There is an argument that in a world where the technologies are converging, all services should be treated and regulated in the same way as commercial telecommunications services. I do not accept this position.

I believe that in broadcasting there must be a balance between the social, cultural and democratic needs of our society, and the exploitation of the new technological and commercial opportunities.

Broadcast radio and television have become the most powerful mass media ever devised.

They have profound cultural and social affects at a local, national and international level. They are powerful tools for the dissemination of information and the education of public opinion. Broadcasting, in its totality, therefore, is much more than a commercial activity where the object of the exercise is to simply deliver the biggest audience at the lowest price.

The application of digital techniques is currently revolutionising the broadcasting sector. By far the most important effect is increased broadcasting capacity and significantly increased flexibility and sophistication in the number and types of services which can be “broadcast”.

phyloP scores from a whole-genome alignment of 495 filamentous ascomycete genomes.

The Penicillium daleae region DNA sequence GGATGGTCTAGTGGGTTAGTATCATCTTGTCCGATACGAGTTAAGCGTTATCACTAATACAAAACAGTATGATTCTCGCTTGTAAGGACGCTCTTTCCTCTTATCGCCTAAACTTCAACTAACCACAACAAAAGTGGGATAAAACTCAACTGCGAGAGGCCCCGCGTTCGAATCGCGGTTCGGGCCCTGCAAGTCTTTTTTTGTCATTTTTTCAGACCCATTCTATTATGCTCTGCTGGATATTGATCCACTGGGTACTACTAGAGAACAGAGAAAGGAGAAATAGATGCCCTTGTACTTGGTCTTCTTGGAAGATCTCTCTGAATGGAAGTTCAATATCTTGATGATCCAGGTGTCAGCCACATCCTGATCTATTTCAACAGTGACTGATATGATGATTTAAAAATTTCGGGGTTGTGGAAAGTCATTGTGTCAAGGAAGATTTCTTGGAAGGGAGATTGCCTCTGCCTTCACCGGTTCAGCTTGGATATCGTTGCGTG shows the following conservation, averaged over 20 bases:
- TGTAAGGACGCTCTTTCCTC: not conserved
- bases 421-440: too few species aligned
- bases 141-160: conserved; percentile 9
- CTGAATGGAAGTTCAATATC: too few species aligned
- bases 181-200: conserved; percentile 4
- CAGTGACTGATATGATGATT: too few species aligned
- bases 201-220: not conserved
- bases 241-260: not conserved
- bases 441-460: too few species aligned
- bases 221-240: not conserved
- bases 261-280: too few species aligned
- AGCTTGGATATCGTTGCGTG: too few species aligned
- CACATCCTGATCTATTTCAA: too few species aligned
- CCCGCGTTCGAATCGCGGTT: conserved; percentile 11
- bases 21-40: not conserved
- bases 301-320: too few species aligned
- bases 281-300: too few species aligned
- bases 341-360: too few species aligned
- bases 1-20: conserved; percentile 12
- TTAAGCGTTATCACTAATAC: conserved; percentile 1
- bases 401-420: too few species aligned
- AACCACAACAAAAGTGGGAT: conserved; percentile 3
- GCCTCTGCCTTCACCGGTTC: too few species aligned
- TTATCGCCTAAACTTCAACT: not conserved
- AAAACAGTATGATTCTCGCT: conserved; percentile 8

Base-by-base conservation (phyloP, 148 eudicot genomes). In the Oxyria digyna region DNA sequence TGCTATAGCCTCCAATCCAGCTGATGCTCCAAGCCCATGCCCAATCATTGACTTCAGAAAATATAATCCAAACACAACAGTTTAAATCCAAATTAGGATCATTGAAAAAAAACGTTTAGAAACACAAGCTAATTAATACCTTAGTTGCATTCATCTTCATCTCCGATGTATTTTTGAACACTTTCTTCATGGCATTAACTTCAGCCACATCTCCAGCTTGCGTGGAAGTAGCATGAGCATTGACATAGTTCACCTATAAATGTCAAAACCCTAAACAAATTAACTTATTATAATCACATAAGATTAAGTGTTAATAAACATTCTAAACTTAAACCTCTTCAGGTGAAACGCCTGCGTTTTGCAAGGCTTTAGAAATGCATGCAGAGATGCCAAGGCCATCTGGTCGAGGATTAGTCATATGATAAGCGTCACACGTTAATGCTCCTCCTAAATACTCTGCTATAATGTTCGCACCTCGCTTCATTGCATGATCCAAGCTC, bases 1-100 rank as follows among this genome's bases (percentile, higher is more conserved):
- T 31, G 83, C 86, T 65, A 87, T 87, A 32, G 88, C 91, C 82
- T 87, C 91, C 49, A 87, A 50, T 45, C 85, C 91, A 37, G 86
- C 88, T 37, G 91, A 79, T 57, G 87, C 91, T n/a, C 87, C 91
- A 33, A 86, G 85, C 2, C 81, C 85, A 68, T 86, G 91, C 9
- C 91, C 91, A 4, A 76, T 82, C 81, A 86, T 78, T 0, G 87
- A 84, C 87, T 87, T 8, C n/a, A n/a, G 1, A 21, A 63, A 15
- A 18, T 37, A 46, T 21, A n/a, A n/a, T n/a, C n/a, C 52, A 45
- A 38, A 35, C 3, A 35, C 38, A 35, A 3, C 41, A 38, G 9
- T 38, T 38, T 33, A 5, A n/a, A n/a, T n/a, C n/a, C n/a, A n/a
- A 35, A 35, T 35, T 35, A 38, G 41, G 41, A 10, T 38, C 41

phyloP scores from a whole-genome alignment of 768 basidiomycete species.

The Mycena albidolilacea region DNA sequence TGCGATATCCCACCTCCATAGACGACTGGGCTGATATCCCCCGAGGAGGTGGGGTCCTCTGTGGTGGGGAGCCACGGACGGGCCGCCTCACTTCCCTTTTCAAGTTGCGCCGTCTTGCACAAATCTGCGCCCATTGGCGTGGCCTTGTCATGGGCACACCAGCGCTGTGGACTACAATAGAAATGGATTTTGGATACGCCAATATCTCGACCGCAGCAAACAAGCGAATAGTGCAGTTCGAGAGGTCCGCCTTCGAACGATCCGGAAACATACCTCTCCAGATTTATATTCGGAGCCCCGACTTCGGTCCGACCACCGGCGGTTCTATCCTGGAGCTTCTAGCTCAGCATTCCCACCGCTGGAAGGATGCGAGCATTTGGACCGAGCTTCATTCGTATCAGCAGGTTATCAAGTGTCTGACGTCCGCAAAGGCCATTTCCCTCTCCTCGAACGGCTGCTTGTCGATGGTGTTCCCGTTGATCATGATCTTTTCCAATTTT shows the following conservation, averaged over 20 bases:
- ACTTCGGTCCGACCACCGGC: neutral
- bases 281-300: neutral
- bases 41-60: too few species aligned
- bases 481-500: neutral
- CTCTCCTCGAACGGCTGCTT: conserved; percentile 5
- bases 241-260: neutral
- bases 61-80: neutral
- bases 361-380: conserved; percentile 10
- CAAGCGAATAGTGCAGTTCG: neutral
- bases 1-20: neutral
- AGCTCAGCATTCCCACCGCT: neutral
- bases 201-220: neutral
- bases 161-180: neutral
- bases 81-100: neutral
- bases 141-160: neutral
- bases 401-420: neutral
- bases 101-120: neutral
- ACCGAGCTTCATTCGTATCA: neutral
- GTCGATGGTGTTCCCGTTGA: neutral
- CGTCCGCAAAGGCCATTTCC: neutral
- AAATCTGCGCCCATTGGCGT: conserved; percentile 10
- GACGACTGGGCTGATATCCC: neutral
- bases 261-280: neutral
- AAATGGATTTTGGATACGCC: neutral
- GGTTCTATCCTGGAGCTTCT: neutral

Most of the new services that will be made possible through the introduction of digital technology will be provided on a commercial basis. We will all have the opportunity to receive a huge amount of services by to-day’s numbers, vying for commercial survival. Already, some programming that was available on free-to-air channels has migrated to pay per view and subscription channels.

Niche subscription services and pay-per-view services are already with us and are set to grow.

My view is that there is now a stronger argument than ever for broadcasting services, operating to a strong public service remit, providing programme schedules of quality and diversity, and catering for minority as well as mainstream tastes.

I wish you well in your deliberations over the next two days. I hope you will find your time here with us constructive and re-vitalising.

Thank you.